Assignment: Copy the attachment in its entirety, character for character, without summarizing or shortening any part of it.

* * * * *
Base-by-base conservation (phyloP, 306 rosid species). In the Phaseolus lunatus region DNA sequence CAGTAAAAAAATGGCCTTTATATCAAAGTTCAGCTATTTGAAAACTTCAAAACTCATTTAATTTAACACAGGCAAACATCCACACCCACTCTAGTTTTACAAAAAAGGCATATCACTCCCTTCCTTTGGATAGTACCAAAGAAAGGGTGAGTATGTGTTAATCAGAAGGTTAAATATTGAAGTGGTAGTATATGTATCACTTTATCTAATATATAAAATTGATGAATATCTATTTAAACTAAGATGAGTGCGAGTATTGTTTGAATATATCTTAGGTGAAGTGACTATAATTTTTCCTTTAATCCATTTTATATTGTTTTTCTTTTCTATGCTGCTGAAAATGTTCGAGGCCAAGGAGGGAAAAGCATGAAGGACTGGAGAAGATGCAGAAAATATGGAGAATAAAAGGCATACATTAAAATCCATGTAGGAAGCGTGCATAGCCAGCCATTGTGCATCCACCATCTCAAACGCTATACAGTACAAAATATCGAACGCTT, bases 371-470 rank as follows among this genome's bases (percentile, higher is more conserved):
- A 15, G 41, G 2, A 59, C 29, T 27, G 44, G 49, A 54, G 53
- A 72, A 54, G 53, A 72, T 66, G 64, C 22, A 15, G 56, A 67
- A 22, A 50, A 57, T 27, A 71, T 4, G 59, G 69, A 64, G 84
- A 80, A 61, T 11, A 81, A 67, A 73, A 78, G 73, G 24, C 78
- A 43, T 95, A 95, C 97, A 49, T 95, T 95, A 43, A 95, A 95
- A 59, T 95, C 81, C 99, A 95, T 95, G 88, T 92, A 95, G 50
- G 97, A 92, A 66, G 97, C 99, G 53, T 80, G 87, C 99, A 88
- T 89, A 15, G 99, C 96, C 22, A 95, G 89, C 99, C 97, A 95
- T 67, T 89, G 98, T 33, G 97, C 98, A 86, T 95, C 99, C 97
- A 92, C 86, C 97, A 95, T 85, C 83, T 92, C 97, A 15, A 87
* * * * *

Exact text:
Base-by-base conservation (phyloP, 306 rosid species). In the Phaseolus lunatus region DNA sequence CAGTAAAAAAATGGCCTTTATATCAAAGTTCAGCTATTTGAAAACTTCAAAACTCATTTAATTTAACACAGGCAAACATCCACACCCACTCTAGTTTTACAAAAAAGGCATATCACTCCCTTCCTTTGGATAGTACCAAAGAAAGGGTGAGTATGTGTTAATCAGAAGGTTAAATATTGAAGTGGTAGTATATGTATCACTTTATCTAATATATAAAATTGATGAATATCTATTTAAACTAAGATGAGTGCGAGTATTGTTTGAATATATCTTAGGTGAAGTGACTATAATTTTTCCTTTAATCCATTTTATATTGTTTTTCTTTTCTATGCTGCTGAAAATGTTCGAGGCCAAGGAGGGAAAAGCATGAAGGACTGGAGAAGATGCAGAAAATATGGAGAATAAAAGGCATACATTAAAATCCATGTAGGAAGCGTGCATAGCCAGCCATTGTGCATCCACCATCTCAAACGCTATACAGTACAAAATATCGAACGCTT, bases 371-470 rank as follows among this genome's bases (percentile, higher is more conserved):
- A 15, G 41, G 2, A 59, C 29, T 27, G 44, G 49, A 54, G 53
- A 72, A 54, G 53, A 72, T 66, G 64, C 22, A 15, G 56, A 67
- A 22, A 50, A 57, T 27, A 71, T 4, G 59, G 69, A 64, G 84
- A 80, A 61, T 11, A 81, A 67, A 73, A 78, G 73, G 24, C 78
- A 43, T 95, A 95, C 97, A 49, T 95, T 95, A 43, A 95, A 95
- A 59, T 95, C 81, C 99, A 95, T 95, G 88, T 92, A 95, G 50
- G 97, A 92, A 66, G 97, C 99, G 53, T 80, G 87, C 99, A 88
- T 89, A 15, G 99, C 96, C 22, A 95, G 89, C 99, C 97, A 95
- T 67, T 89, G 98, T 33, G 97, C 98, A 86, T 95, C 99, C 97
- A 92, C 86, C 97, A 95, T 85, C 83, T 92, C 97, A 15, A 87